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Full-Text Articles in Law

Marriage Or License To Rape? A Socio-Legal Analysis Of Marital Rape In India, Vidhik Kumar Jun 2021

Marriage Or License To Rape? A Socio-Legal Analysis Of Marital Rape In India, Vidhik Kumar

Dignity: A Journal of Analysis of Exploitation and Violence

Rape exposes the failure of society’s institutions which were established to provide better security to an individual in a society. These institutions sometimes not only failed to protect an individual from such grave assaults on their autonomy and privacy, but also sanctioned them by either providing them legitimacy by law or not illegitimating them. States often have either provided legal sanctity to rapes within marriage or have refrained from declaring it a crime, on account of it being a private sphere not open to interference. Rape within marriage or marital rape is a global problem, and it is argued that …


Debating Is The Constitution Special?, Richard Primus, Kevin M. Stack, Christopher Serkin, Nelson Tebbe Sep 2017

Debating Is The Constitution Special?, Richard Primus, Kevin M. Stack, Christopher Serkin, Nelson Tebbe

Articles

In 1890, Louis Brandeis wrote The Right to Privacy. Within a matter of years, the courts began adopting his theory, creating a newly articulated legal right. This article likely represented the high-water mark of legal academia in terms of real world impact. In recent years, the academy has lost much of its relevance. Chief Justice Roberts ridiculed academic work, suggesting that legal scholarship has become esoteric and irrelevant. This should not be the case. The quality of legal scholars is higher than it has ever been—young scholars now often enter the academy with doctoral degrees in related fields. Likewise, technology …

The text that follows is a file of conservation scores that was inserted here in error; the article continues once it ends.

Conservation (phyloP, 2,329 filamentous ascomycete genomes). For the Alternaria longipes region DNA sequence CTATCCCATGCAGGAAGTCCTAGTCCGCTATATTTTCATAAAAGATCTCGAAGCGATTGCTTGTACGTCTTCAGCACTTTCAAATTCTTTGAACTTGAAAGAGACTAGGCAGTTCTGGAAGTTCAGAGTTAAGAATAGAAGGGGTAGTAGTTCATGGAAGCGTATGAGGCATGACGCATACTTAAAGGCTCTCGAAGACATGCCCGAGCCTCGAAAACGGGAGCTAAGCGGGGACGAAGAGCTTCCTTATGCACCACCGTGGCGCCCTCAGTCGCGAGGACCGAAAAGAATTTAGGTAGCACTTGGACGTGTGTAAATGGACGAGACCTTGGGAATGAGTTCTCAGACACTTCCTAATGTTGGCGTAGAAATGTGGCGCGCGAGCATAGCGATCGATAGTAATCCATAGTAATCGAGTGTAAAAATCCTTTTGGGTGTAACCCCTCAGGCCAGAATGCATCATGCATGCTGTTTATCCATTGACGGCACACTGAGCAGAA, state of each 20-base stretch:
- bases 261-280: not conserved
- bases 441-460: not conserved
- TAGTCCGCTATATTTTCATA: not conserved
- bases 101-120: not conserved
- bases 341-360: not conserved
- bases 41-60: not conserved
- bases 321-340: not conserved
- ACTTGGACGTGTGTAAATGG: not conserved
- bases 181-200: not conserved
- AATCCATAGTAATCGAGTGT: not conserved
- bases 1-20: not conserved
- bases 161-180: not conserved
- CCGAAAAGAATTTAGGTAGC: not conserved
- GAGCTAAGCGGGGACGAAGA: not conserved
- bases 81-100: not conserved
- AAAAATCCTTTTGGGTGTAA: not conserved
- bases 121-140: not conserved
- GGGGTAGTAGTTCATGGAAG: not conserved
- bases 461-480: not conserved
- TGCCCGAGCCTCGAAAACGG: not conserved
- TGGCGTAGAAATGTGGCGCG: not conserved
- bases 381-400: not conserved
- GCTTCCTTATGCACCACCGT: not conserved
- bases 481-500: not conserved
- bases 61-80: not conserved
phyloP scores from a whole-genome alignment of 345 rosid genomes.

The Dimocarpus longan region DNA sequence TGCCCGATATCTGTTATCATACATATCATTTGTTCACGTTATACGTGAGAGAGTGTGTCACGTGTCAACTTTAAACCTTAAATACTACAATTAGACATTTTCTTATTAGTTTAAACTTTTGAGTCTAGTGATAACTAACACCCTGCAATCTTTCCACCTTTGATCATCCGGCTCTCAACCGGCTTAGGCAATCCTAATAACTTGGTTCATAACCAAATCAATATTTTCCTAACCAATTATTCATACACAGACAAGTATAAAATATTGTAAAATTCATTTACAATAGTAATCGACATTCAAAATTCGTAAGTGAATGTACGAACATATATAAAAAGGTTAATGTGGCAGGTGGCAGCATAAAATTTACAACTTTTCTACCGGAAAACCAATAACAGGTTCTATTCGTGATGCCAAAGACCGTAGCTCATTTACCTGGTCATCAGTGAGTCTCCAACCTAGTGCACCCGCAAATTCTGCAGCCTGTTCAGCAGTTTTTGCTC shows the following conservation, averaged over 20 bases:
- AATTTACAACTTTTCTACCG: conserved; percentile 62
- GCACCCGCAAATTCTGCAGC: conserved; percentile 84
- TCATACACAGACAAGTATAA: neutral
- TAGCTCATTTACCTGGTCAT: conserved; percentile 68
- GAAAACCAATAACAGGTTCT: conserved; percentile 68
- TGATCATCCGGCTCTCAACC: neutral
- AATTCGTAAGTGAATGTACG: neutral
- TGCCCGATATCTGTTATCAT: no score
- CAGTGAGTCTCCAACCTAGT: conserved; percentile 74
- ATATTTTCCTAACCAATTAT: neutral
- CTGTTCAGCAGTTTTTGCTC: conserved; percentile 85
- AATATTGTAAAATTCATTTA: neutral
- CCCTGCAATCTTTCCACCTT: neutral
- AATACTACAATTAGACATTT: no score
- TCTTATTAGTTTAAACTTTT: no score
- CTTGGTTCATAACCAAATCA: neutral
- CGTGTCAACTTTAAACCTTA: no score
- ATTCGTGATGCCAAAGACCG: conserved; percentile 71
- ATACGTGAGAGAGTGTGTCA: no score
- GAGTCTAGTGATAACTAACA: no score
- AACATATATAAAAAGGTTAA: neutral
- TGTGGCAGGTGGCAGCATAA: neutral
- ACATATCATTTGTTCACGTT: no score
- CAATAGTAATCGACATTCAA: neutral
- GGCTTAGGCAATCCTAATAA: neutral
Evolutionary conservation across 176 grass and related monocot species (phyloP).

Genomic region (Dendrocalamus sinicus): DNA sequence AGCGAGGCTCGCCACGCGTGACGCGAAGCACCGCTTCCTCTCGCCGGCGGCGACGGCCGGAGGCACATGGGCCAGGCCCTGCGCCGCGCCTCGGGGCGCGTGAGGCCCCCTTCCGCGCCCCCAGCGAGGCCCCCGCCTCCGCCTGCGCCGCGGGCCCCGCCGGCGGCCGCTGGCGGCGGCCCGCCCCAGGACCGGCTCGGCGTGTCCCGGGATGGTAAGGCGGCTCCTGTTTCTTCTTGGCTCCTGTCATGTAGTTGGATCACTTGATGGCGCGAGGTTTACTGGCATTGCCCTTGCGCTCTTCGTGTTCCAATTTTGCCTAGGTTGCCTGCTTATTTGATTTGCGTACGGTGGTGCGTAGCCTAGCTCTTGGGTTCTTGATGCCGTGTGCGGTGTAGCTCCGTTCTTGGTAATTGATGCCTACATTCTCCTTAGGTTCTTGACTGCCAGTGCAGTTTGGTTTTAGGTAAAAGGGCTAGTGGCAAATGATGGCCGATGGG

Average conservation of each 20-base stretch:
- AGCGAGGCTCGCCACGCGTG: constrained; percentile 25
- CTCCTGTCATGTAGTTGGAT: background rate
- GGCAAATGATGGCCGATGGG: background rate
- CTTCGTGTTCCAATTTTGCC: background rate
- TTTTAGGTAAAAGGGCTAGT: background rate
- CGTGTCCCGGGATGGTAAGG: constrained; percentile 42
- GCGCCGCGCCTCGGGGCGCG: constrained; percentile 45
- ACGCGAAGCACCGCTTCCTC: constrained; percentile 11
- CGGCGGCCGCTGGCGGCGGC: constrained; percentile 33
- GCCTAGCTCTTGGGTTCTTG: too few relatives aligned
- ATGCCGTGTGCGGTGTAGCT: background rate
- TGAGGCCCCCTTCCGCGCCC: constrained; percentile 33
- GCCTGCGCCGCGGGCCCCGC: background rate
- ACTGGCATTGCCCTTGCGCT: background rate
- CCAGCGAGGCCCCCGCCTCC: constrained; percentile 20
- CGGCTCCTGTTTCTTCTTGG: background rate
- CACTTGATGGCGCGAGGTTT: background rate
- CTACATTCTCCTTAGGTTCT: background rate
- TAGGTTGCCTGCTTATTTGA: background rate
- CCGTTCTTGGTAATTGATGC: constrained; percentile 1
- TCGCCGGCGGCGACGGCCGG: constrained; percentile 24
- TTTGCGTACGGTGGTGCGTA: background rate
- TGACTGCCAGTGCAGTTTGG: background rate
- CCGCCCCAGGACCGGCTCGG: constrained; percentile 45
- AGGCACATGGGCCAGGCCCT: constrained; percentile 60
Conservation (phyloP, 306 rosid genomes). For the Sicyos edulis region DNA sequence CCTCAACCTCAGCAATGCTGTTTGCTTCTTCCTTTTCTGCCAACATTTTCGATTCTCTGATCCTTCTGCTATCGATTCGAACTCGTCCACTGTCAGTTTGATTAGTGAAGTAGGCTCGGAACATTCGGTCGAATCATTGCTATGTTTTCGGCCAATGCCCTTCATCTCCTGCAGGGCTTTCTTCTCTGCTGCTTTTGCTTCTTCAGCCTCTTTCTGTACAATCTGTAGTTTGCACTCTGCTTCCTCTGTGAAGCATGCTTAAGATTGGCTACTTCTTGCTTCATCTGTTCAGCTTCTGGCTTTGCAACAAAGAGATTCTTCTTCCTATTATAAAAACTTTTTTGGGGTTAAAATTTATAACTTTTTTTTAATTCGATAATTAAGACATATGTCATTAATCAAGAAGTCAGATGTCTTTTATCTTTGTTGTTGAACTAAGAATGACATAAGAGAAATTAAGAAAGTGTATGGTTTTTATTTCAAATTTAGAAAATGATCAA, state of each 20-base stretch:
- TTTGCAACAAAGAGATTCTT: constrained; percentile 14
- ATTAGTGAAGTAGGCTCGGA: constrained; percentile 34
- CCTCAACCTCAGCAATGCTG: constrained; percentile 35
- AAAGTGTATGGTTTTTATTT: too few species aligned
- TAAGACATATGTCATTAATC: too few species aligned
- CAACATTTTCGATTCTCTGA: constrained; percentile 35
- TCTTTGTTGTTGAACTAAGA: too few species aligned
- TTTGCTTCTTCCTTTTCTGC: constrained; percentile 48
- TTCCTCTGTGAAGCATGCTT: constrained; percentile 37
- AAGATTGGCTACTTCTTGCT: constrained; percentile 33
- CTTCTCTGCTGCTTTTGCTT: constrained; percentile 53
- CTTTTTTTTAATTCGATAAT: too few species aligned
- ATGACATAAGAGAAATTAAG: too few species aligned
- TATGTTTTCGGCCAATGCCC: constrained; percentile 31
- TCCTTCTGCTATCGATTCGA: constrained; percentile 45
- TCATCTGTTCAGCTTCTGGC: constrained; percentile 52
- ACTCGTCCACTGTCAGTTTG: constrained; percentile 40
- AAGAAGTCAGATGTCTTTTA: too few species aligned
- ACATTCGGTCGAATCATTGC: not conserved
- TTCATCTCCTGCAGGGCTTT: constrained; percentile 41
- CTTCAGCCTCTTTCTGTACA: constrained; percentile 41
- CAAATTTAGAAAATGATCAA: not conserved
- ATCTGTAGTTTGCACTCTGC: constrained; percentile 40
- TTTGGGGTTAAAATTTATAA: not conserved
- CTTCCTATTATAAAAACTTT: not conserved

Foreword, Philip C. Bobbitt Jan 2016

Foreword, Philip C. Bobbitt

Faculty Scholarship

In every state of which the international system is composed, the constitution is necessarily involved in the making and exe­cution of the state’s strategy. The nature of that involvement is one dimension by which we determine the character of a par­ticular state. The subordination of the professional military to elected representatives of the state; the making of legal regula­tions governing land and naval forces by the lawmaking body; the fashioning of rules of engagement by an elected executive; and above all, the parliamentary control of the decision to go to war that characterize states of consent — which in the …


The Law And Large Numbers, Paul H. Edelman Jan 2002

The Law And Large Numbers, Paul H. Edelman

Vanderbilt Law School Faculty Publications

Can mathematics be used to inform legal analysis? This is not a ridiculous question. Law has certain superficial resem­blances to mathematics. One might view the Constitution and various statutes as providing "axioms" for a deductive legal sys­tem. From these axioms judges deduce "theorems" consisting of interpretation of these axioms in certain situations. Often these theorems are built on previously "proven" theorems, i.e. earlier decisions of the court. Of course some of the axioms might change, and occasionally a theorem that was once true becomes false; the former is a common feature of mathematics, the latter, though theoretically not possible in …


Theorists' Belief: A Comment On The Moral Tradition Of American Constitutionalism, Jospeh Vining Jan 1996

Theorists' Belief: A Comment On The Moral Tradition Of American Constitutionalism, Jospeh Vining

Articles

The Moral Tradition of American Constitutionalism is one of those rare works that leads us to face, at the center of law and legal thought, the largest questions about human life and human purpose. There is a special reader's shudder, a certain gestural shift in the chair, reserved for that moment of realizing where one is being led-not to the edge, but to the center, so that the questions become insistent, and whatever we and others say and do in the face of them becomes our response to them.


The Formulaic Constitution, Robert F. Nagel Nov 1985

The Formulaic Constitution, Robert F. Nagel

Michigan Law Review

This essay explores the ways in which the formulaic style is different from other, older forms of constitutional doctrine. It argues that the modern style affects the content that the Court finds in the Constitution and that it illuminates the current interpretive functions of the judiciary. Perhaps most importantly, the formulaic style establishes an identifiable relationship between the Court and the public and thus constrains how the Court's version of the Constitution bears upon the larger political culture.